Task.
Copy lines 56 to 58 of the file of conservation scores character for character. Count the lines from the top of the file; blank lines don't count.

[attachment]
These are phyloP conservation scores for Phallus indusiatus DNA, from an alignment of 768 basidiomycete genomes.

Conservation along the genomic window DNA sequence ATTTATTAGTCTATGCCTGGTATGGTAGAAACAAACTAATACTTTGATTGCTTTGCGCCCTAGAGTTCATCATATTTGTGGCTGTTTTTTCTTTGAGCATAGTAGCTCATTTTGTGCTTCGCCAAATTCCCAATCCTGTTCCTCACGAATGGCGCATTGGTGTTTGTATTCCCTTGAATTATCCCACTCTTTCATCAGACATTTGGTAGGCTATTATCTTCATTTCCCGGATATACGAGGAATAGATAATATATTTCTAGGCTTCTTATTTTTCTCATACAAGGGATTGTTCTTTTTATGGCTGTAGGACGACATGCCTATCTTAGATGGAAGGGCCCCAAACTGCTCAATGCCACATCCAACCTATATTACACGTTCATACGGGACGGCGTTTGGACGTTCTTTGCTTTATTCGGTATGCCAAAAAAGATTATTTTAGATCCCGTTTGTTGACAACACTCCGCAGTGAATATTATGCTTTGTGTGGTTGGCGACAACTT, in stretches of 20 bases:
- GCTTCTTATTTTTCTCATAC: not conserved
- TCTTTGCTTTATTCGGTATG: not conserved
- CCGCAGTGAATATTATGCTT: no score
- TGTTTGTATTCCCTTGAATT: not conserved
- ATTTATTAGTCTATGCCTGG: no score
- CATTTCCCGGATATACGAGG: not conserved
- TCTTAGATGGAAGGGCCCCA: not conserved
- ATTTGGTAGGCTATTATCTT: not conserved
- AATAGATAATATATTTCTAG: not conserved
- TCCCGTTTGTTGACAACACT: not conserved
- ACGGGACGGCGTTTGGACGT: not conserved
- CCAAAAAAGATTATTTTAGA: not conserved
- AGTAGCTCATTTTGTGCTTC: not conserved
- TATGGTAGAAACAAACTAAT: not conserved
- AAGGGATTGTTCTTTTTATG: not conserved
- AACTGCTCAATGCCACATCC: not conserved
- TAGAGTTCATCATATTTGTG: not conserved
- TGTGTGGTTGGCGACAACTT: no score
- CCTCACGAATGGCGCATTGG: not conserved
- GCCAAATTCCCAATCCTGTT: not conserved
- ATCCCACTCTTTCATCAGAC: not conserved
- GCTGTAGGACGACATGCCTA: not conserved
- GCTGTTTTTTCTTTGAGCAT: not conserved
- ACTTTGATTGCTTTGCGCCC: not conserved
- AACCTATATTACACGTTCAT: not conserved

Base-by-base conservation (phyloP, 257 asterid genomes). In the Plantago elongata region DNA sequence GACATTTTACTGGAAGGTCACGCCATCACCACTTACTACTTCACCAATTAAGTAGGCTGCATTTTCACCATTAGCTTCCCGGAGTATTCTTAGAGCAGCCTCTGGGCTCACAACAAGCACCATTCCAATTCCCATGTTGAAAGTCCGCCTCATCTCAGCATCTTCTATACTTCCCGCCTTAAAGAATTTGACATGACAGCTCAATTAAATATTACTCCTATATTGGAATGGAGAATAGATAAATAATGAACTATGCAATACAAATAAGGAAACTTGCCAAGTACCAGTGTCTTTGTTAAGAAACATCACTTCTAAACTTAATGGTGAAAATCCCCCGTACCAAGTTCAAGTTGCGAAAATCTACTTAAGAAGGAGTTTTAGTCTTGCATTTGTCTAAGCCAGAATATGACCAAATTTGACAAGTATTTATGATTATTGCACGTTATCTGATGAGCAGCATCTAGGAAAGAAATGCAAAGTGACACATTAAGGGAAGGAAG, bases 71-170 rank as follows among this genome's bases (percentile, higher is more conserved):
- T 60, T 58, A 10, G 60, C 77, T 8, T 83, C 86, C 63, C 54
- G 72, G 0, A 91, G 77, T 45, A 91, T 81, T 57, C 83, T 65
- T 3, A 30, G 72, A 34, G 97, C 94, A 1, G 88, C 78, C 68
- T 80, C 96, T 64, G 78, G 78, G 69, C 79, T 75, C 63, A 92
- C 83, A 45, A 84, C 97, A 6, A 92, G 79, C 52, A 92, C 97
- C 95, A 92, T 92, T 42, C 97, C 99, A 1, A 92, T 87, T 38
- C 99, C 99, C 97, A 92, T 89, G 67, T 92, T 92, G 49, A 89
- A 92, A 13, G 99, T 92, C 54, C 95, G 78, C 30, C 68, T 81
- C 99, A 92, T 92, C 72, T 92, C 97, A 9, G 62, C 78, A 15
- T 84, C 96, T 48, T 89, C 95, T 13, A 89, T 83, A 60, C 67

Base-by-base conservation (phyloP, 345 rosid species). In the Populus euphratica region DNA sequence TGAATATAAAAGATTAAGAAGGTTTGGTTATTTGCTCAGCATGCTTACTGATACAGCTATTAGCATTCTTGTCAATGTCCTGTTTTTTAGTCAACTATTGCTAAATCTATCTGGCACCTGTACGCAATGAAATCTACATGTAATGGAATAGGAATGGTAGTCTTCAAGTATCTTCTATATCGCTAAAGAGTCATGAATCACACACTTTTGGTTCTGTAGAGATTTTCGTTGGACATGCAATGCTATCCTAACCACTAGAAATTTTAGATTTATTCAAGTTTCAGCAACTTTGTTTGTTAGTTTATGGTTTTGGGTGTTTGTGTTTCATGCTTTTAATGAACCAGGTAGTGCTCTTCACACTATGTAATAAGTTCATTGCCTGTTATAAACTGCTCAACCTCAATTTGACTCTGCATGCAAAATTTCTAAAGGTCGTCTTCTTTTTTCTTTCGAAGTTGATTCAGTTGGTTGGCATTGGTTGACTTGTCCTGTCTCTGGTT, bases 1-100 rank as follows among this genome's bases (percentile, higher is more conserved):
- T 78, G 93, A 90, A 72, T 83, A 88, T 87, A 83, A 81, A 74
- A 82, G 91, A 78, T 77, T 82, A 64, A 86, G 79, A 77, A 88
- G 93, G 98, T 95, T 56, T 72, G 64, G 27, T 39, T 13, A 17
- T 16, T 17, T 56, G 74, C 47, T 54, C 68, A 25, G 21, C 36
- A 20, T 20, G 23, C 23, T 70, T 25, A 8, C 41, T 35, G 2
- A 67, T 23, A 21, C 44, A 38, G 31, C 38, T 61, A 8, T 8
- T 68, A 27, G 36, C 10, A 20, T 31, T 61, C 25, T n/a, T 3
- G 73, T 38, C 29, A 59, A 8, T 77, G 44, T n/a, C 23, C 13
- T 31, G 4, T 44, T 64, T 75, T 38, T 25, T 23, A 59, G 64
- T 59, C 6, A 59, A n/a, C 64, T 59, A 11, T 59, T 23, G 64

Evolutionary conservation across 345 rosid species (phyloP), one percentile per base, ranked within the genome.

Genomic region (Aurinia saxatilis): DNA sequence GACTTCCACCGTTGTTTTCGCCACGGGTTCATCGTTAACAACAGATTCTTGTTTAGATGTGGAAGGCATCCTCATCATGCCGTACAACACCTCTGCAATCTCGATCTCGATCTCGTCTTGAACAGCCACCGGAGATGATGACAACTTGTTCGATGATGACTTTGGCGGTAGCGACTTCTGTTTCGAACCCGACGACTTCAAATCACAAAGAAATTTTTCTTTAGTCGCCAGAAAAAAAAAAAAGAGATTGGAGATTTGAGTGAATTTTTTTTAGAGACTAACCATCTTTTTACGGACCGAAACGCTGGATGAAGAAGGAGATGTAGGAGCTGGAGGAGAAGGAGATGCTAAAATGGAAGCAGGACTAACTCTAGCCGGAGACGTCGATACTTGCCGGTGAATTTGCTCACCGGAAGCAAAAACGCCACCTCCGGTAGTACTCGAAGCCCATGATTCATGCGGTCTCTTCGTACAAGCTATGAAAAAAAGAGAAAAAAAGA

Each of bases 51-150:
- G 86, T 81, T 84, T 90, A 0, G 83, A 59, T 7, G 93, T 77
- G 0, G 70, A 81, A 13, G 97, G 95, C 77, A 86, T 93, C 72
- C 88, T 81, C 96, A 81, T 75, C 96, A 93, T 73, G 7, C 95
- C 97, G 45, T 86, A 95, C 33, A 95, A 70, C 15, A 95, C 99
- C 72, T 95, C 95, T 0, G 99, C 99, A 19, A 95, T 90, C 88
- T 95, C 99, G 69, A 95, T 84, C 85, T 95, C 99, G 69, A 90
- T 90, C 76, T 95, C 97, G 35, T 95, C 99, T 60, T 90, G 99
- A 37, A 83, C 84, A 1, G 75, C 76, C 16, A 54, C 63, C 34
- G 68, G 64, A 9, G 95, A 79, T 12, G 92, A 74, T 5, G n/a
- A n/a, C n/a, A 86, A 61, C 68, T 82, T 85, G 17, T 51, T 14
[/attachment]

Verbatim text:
- C 97, G 45, T 86, A 95, C 33, A 95, A 70, C 15, A 95, C 99
- C 72, T 95, C 95, T 0, G 99, C 99, A 19, A 95, T 90, C 88
- T 95, C 99, G 69, A 95, T 84, C 85, T 95, C 99, G 69, A 90